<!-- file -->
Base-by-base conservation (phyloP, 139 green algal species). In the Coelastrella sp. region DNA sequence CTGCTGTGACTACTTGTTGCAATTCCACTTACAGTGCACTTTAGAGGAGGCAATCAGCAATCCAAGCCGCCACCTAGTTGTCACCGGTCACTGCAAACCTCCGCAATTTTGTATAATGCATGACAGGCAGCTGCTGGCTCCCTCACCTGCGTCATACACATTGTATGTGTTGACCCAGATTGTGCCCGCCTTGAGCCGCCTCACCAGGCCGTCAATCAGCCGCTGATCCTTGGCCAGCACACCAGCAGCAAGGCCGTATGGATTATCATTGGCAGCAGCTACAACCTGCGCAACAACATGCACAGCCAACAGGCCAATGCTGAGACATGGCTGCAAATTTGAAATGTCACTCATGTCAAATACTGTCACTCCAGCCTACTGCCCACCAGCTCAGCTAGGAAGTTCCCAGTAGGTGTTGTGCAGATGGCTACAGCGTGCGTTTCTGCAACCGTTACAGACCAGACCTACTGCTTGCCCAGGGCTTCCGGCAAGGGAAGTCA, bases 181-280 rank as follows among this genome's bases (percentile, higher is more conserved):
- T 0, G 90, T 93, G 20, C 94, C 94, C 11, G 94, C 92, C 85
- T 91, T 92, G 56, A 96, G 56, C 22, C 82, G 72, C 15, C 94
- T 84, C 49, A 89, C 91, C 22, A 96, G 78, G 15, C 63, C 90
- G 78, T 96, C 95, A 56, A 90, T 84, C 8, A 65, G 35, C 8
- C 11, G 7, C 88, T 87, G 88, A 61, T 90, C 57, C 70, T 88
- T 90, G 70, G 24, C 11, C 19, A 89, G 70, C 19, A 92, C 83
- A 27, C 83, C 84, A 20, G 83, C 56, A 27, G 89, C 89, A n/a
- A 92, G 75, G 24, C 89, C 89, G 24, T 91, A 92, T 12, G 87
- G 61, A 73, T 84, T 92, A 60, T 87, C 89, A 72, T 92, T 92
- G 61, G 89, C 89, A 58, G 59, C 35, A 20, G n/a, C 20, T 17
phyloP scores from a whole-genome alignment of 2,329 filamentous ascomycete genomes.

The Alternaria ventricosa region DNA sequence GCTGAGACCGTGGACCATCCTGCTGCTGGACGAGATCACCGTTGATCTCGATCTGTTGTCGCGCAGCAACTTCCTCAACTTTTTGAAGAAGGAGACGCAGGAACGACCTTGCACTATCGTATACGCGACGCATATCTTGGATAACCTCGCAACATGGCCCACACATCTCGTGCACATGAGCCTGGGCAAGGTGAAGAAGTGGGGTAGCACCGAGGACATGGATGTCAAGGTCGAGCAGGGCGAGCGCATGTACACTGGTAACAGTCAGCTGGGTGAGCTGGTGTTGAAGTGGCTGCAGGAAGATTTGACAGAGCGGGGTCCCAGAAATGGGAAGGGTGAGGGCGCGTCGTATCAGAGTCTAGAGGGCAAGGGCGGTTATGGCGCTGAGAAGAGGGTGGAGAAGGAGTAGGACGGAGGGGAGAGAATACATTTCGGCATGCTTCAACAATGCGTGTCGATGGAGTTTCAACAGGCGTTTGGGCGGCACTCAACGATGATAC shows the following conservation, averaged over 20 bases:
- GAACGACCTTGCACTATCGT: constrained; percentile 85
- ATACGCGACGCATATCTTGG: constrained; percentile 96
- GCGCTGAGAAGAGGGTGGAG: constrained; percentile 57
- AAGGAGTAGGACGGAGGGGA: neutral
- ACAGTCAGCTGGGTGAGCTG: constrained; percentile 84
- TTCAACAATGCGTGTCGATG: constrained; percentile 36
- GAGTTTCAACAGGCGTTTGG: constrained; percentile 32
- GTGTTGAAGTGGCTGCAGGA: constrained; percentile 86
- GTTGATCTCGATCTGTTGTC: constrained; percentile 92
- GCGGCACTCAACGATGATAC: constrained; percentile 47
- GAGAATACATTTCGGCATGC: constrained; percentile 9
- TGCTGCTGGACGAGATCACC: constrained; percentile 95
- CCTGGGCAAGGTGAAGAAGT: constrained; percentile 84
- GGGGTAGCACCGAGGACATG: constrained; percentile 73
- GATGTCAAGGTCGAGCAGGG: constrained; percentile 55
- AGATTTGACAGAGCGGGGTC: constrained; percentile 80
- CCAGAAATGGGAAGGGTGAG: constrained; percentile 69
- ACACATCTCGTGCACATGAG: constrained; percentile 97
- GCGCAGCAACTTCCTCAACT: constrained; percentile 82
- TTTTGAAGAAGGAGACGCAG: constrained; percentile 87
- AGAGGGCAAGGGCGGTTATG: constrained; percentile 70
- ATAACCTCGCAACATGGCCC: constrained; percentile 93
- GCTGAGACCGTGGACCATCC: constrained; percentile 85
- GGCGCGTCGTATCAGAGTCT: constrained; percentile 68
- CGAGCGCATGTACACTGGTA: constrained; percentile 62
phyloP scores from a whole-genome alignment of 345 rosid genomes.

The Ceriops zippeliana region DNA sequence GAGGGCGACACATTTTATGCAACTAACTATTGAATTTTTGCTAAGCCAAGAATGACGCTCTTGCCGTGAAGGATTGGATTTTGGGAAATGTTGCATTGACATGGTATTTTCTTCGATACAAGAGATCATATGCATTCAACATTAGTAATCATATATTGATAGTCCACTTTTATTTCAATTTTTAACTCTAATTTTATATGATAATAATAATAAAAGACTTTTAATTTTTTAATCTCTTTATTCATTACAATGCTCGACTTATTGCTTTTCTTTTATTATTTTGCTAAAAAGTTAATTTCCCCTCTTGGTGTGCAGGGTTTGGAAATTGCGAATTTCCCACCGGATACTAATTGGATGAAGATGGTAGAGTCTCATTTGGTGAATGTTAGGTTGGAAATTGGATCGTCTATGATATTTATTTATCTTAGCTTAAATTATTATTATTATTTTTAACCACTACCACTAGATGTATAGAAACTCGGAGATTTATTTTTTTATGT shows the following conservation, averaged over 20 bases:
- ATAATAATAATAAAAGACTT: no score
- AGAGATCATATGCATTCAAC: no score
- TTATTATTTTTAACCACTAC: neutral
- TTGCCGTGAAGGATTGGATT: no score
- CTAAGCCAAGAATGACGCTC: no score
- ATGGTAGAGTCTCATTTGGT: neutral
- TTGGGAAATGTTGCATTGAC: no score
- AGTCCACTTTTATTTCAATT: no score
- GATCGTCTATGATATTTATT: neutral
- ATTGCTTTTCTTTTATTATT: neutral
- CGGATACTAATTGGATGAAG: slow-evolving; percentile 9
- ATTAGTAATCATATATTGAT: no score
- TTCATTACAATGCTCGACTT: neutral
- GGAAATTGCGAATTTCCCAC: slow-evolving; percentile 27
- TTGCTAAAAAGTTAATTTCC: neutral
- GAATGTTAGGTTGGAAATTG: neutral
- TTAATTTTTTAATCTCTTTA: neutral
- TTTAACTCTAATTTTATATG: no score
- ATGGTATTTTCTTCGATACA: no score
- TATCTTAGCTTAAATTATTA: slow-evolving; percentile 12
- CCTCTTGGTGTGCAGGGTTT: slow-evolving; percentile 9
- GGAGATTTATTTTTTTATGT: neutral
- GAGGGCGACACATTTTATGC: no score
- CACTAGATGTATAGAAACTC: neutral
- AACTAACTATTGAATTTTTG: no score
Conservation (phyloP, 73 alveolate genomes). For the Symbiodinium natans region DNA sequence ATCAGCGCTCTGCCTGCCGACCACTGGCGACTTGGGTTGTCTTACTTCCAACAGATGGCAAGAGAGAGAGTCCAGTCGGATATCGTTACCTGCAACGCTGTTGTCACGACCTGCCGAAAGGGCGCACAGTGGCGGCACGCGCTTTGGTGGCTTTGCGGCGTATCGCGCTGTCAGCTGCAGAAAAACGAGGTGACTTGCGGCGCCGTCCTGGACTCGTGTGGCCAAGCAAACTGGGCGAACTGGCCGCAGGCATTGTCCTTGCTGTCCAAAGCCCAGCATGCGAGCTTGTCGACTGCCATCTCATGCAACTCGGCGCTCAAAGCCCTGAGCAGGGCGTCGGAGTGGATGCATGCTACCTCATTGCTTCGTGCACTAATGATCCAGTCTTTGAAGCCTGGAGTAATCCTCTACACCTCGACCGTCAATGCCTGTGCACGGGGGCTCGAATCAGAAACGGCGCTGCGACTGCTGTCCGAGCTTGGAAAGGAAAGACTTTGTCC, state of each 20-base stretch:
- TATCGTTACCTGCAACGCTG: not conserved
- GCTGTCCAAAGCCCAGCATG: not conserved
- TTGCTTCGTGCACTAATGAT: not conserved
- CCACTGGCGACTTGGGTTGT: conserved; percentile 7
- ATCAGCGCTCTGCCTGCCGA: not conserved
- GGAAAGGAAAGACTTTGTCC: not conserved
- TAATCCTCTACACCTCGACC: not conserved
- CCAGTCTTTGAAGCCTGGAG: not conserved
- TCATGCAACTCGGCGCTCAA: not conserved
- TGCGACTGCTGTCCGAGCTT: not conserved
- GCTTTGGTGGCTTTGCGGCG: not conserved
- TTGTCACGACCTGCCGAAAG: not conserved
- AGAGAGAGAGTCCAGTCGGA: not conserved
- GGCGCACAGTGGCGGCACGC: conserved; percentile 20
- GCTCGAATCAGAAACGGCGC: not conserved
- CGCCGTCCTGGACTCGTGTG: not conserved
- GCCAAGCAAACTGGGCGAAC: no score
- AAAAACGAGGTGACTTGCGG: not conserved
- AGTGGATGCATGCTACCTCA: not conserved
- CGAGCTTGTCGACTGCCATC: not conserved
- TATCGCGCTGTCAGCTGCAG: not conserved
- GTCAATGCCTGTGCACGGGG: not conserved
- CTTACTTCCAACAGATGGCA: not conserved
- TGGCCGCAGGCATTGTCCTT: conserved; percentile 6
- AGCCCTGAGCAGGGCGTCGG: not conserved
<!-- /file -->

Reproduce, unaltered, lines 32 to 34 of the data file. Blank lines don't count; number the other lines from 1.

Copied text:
- GCGCAGCAACTTCCTCAACT: constrained; percentile 82
- TTTTGAAGAAGGAGACGCAG: constrained; percentile 87
- AGAGGGCAAGGGCGGTTATG: constrained; percentile 70